Hostess With The MostessPosted: October 11, 2010
Last weekend was one of my final weekends of freedom before things get really hectic and I become a sad student living in the library in sweatpants, glasses and unplucked eyebrows with horrible eyebags so I decided to host a little dinner party. Coincidentally it was a weekend where all my nearest and dearest were actually in Melbourne so it was basically the most perfect timing of the year. I’m surprised my apartment didn’t implode with the chatter and laughter ricocheting off the walls.
It was actually a pretty big event having people over for dinner. It’s not that we live in a barn or anything but we don’t entertain too formally so we don’t really need to care if we haven’t dusted in a few weeks and our couch has an unfolded throw over it because we usually need to keep our feet warm while watching TV. But we went all out for this dinner party: we tidied, scrubbed, dusted, mopped and cleaned the kitchen up so well that I almost felt guilty for having to cook in it for fear of dirtying it up again.
Then there was the menu planning. From the get go, the main two requests I fielded were for Crack Pie and some form of pork or another. You see, my friends are equally as crazy about pork as I am. With those requests in mind, I got to work.
The initial menu was really ambitious. It was going to look like:
Prosciutto Ring bread
Rosemary Focaccia Sheet
Parmigiano-Reggiano Crisps with Goat Cheese Mousse
Six-Hour Roast Pork Shoulders
Potato Gratin / Gratin de Pommes de Terre
Provencal Vegetables / Byaldi
Unfortunately I was not the Superwoman I previously assumed myself to be, so I had to eliminate the items that I italicised. Anyway, maybe having those other two items would have been a slight overkill but I still really want to try making the Parmigiano-Reggiano Crisps. It’s a recipe from the French Laundry Cookbook and it sounds so simple and delicious!
Then I had to go grocery shopping on a Friday with my trolley, which I usually detest because I find it so bulky. I had a really good time shopping though, as one of my favourite delis in Victoria Market doesn’t open on weekends so I was able to catch up with the proprietor, sample some cheeses (yum!) and talk a little bit about salts and butters. I found most of the proprietors a lot cheerier and chattier on Friday as well as the market was more pleasant to be in without the overwhelming weekend crush.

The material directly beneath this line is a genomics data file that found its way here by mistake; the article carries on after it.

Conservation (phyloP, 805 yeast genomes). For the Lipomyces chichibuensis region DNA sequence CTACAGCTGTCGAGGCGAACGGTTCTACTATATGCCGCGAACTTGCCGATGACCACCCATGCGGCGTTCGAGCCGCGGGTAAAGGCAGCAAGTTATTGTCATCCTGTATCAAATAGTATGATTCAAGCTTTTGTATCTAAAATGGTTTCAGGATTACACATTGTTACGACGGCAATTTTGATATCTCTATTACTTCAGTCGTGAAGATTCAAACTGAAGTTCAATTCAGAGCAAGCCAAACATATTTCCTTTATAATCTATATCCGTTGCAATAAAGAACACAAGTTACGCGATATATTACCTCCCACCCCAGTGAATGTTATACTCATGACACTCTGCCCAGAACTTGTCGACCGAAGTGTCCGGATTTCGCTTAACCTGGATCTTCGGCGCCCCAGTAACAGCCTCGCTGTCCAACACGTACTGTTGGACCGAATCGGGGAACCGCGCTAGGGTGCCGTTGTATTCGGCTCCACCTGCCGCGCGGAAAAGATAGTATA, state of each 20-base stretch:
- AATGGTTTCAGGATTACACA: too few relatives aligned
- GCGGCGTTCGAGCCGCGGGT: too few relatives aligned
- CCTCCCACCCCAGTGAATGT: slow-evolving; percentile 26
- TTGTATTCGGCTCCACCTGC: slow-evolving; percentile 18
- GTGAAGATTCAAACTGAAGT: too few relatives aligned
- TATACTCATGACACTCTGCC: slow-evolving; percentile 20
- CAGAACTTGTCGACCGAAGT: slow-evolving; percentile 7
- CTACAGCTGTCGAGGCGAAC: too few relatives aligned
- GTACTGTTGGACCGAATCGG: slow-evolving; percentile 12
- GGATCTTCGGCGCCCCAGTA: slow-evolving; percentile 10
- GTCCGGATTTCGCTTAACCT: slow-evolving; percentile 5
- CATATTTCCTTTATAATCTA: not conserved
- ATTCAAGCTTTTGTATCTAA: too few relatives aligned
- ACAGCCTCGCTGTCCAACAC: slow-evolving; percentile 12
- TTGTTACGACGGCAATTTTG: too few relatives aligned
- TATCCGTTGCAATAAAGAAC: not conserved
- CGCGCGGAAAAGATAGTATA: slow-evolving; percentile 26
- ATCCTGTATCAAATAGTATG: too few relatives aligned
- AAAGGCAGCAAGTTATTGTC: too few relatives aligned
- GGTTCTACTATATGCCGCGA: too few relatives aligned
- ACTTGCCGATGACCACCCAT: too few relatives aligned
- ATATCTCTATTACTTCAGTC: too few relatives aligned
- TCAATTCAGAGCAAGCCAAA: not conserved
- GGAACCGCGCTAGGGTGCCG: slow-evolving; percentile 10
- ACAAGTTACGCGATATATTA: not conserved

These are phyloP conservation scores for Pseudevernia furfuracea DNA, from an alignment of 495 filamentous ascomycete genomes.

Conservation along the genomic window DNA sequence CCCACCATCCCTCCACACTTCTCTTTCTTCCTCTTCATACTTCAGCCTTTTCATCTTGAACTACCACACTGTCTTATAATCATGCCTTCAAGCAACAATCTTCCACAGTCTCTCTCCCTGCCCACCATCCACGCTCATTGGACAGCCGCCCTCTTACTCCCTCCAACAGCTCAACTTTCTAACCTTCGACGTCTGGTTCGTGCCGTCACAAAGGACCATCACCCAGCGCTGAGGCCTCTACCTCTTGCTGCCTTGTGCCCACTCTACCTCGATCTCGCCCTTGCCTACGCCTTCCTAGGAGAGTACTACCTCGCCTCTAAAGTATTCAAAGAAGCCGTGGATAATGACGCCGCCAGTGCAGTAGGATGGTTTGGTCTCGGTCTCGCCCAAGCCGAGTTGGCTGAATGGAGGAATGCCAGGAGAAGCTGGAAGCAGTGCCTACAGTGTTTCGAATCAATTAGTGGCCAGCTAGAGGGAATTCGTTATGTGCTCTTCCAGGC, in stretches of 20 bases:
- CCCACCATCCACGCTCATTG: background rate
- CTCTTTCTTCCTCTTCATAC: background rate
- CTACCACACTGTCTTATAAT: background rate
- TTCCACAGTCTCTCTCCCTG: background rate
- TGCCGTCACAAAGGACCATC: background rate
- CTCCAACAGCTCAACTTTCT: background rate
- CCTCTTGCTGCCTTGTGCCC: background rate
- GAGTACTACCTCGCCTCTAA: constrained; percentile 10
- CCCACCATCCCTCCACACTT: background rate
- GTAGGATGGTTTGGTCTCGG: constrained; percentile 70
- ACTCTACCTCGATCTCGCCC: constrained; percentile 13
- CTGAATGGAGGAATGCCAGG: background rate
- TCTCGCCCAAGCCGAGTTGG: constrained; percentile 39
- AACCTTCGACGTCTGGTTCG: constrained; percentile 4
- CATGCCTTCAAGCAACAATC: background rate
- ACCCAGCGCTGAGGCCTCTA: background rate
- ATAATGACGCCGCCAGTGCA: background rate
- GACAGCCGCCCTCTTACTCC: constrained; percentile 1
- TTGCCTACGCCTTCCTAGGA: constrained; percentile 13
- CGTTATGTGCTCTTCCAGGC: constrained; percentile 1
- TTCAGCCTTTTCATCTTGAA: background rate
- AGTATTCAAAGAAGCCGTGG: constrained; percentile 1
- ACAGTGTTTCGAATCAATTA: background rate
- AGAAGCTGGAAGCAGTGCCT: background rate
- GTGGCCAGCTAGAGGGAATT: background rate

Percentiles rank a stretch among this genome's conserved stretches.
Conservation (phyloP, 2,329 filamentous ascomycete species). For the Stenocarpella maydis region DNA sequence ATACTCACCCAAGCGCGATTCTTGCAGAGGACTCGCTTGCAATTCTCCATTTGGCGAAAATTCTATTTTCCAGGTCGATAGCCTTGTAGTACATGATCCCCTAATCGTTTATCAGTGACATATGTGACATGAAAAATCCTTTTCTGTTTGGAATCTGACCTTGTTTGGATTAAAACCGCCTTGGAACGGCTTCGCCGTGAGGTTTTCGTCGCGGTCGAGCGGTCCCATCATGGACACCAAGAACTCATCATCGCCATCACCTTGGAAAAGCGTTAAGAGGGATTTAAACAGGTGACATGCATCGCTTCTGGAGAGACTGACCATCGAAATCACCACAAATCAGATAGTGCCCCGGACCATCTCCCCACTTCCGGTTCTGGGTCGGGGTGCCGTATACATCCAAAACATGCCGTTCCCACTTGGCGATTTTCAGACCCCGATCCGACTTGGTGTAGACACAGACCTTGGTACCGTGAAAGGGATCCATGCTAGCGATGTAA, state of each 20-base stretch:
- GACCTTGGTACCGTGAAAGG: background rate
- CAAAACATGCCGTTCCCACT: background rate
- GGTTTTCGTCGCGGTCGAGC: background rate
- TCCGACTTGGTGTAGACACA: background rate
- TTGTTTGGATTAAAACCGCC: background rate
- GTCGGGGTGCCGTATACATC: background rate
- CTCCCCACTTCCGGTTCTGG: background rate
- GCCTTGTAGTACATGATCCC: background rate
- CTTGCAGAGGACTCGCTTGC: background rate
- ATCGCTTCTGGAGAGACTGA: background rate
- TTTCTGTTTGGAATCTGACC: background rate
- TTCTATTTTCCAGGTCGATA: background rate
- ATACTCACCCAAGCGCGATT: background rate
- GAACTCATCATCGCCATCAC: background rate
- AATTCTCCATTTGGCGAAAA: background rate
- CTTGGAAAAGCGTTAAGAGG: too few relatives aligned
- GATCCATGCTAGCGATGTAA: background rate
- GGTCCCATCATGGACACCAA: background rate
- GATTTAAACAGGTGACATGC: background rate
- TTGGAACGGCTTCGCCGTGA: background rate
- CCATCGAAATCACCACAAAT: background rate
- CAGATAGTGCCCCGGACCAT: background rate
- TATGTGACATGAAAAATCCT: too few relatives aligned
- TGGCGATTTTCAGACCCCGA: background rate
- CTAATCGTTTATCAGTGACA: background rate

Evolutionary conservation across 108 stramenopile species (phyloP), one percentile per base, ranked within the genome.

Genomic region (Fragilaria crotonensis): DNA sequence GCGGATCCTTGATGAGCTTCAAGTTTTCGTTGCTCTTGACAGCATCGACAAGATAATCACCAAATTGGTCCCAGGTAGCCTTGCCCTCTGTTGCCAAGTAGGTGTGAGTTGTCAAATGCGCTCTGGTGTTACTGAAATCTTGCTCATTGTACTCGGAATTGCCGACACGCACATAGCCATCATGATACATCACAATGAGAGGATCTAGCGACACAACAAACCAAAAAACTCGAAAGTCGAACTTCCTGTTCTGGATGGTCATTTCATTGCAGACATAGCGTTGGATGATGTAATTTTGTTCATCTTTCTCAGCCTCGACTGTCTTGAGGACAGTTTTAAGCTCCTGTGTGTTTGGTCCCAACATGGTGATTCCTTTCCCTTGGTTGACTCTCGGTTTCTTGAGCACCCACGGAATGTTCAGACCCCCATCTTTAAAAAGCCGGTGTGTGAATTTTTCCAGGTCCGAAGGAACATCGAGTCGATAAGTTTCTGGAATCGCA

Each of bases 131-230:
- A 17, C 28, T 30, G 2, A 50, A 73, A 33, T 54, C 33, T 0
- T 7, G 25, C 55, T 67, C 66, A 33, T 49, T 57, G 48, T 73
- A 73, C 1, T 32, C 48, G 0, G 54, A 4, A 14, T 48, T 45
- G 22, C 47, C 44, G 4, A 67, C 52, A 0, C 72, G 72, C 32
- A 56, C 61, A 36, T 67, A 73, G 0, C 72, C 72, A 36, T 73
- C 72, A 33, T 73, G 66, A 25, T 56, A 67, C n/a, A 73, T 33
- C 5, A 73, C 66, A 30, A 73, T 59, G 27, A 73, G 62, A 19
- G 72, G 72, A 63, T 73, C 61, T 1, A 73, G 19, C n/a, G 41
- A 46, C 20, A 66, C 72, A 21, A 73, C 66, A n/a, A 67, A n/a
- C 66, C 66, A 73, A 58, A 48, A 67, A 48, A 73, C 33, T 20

When my housemate saw all the vegetables unpacked, she joked, “Wow, is this FarmVille?”
Then there were the goodies from the deli like prosciutto and hot sopressata sausages (for the Prosciutto Ring bread), Comte, goat cheese and Parmigianno Reggiano, and of course, one of my favourite things to cook with, Lescure butter. If you’ve never tried French butter, you really need to. It’s a tad pricier but it makes a world of difference. I remember when I first had Galette des Rois, which my friend made after her stint in France, and I was blown away and the secret to the perfect creaminess of the galette was the French butter. H-E-A-V-E-N.
I really enjoyed cooking for the dinner party because of the new dishes I was trying out from the Bouchon cookbook by Thomas Keller. I can’t even begin to describe how much I love this cookbook because of how approachable all the dishes are and how I look at them and just want to eat them. The dishes I chose didn’t come with pictures, unfortunately, so how it turned out is my assumption that I’ve done it right.
The Byaldi or Provencal Vegetables was described as a refined form of ratatouille and Keller said it’d go with anything so that drew me in immediately. As much as I love pork, I understand that with a meat-heavy meal you need a subtle flavoured vegetable dish to go with it and I so loved that I could cook it a day in advance as it was recommended for the flavours to be fully incorporated into the vegetables.
The fun part of this dish for me was getting to use my mandolin. I smartly used the finger guard as I was working pretty quickly slicing the vegetables. I know I’ve swooned about my mandolin before but can I just say again how useful it is?